News outlets have been discussing a call to require health warnings on alcoholic drinks comparable to those placed on cigarette packets. Amongst other recommendations, the All Party Parliamentary Group (APPG) on Alcohol Misuse has called on political parties to include a health warning on all alcohol labels, and to deliver a government-funded national public awareness campaign on alcohol-related health issues.
If this proposal is to be implemented, it is important to note that there is an important disanalogy with placing health warnings on cigarette packaging. Whilst cigarettes always damage health to some degree, a large body of evidence suggests that moderate drinking is not only non-harmful to health but may in fact promote it. A recent post by an addiction and public health specialist surveys the evidence which, in its totality, seems to support his claim that ‘even drinking more than is “perfectly” recommended, without displaying clinical symptoms of problem drinking or alcohol dependence […] is generally better for you than drinking nothing.’ Amongst the evidence he discusses, Peele cites a 2008 review from the Royal Society on Alcoholism which concluded that ‘a considerable body of epidemiology associates moderate alcohol consumption with significantly reduced risks of coronary heart disease and, albeit currently a less robust relationship, cerebrovascular (ischemic) stroke.’ The same report reviewed a range of biological evidence that suggested that moderate alcohol levels exert direct neuroprotective actions. It concluded, ‘In over half of nearly 45 reports since the early 1990s, significantly reduced risks of cognitive loss or dementia in moderate, nonbinge consumers of alcohol (wine, beer, liquor) have been observed’.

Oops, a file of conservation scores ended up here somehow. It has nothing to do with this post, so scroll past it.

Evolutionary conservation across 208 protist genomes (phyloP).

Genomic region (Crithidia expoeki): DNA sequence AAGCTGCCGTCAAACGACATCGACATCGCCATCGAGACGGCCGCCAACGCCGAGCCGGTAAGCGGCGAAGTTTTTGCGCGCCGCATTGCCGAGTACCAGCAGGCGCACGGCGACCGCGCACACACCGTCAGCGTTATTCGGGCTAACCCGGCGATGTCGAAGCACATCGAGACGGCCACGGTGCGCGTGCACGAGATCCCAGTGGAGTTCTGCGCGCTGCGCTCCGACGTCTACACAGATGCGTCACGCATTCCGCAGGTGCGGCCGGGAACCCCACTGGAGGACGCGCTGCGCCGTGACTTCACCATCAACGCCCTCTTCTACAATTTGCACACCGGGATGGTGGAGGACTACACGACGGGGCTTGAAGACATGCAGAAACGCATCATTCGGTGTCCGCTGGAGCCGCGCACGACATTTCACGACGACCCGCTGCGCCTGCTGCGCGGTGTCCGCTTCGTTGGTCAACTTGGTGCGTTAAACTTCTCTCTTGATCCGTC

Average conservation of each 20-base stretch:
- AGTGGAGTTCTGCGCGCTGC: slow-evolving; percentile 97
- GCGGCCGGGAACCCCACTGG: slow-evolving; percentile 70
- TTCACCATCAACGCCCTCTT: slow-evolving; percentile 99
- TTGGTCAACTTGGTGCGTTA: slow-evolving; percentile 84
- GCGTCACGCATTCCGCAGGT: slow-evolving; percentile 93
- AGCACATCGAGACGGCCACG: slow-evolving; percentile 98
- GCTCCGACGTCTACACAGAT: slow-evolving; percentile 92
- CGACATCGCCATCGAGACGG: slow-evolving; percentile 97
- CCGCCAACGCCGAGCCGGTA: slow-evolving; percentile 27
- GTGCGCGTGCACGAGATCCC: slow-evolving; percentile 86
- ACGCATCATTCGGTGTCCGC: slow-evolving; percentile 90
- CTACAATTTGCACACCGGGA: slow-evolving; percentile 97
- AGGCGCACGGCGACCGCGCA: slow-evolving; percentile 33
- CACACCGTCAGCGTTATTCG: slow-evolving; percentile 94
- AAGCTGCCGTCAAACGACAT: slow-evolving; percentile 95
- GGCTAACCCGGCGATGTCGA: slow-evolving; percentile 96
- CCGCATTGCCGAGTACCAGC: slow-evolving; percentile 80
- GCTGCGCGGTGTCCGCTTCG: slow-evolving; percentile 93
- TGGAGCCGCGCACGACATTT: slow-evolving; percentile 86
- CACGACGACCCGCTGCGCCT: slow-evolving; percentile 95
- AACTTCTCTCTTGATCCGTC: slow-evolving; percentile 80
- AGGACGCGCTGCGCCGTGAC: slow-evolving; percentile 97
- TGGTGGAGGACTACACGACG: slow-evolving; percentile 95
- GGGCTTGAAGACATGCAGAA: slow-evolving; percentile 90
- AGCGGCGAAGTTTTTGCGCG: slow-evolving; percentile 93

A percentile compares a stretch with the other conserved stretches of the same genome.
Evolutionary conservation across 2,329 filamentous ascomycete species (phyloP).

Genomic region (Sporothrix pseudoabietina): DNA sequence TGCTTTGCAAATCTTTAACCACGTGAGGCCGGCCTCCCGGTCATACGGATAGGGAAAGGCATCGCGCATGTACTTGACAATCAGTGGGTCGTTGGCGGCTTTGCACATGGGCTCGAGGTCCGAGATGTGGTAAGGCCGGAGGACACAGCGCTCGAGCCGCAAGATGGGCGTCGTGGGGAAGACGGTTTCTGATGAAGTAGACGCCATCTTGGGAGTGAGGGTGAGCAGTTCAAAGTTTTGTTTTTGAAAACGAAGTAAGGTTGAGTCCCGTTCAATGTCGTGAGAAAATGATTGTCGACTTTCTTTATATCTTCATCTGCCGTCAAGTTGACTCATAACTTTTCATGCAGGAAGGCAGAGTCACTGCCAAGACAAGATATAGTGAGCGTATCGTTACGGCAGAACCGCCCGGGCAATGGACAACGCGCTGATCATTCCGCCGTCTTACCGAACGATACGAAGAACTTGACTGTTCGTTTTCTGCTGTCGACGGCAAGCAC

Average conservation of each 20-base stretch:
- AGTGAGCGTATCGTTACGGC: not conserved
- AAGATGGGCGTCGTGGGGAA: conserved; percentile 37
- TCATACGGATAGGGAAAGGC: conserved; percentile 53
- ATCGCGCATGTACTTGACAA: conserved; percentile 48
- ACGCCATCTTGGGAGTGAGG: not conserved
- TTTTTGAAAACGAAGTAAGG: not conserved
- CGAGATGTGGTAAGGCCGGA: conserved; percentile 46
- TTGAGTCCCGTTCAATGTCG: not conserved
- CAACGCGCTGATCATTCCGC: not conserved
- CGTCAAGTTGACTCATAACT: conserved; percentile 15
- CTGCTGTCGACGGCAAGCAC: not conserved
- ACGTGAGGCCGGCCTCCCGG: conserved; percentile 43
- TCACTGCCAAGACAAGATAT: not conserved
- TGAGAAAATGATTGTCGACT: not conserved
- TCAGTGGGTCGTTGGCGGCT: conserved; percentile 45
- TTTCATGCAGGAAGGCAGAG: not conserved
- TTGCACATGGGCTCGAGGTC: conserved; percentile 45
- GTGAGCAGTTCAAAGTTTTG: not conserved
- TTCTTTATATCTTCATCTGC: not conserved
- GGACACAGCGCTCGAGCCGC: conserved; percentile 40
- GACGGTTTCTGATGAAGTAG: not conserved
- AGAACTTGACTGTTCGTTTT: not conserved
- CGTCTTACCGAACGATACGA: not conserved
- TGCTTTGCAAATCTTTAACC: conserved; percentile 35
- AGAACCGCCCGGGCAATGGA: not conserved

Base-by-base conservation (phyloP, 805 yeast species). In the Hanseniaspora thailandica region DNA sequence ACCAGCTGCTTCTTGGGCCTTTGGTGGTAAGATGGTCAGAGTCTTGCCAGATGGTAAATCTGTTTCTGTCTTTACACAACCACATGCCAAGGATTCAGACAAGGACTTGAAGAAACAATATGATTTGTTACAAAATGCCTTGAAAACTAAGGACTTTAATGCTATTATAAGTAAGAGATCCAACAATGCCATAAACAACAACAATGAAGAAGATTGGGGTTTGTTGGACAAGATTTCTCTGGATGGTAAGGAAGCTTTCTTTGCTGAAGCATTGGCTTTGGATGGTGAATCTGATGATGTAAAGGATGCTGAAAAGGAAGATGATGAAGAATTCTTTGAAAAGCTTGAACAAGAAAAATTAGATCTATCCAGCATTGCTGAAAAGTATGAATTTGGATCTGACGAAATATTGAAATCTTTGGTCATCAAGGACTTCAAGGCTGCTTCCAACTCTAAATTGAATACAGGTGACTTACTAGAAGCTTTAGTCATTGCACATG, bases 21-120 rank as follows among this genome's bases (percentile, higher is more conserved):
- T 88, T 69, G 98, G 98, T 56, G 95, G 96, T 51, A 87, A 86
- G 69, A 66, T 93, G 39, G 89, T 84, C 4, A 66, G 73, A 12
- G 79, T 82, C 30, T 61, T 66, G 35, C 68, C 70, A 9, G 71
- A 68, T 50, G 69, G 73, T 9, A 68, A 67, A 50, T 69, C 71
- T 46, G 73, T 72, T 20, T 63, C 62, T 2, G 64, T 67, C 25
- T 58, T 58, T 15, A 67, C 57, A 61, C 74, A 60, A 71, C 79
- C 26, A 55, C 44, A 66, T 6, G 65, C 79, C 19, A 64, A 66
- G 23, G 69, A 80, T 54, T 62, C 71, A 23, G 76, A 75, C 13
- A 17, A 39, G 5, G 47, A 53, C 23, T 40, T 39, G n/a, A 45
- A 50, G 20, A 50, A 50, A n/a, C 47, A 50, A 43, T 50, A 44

The views, opinions and positions expressed by these authors and blogs are theirs and do not necessarily represent that of the Bioethics Research Library and Kennedy Institute of Ethics or Georgetown University.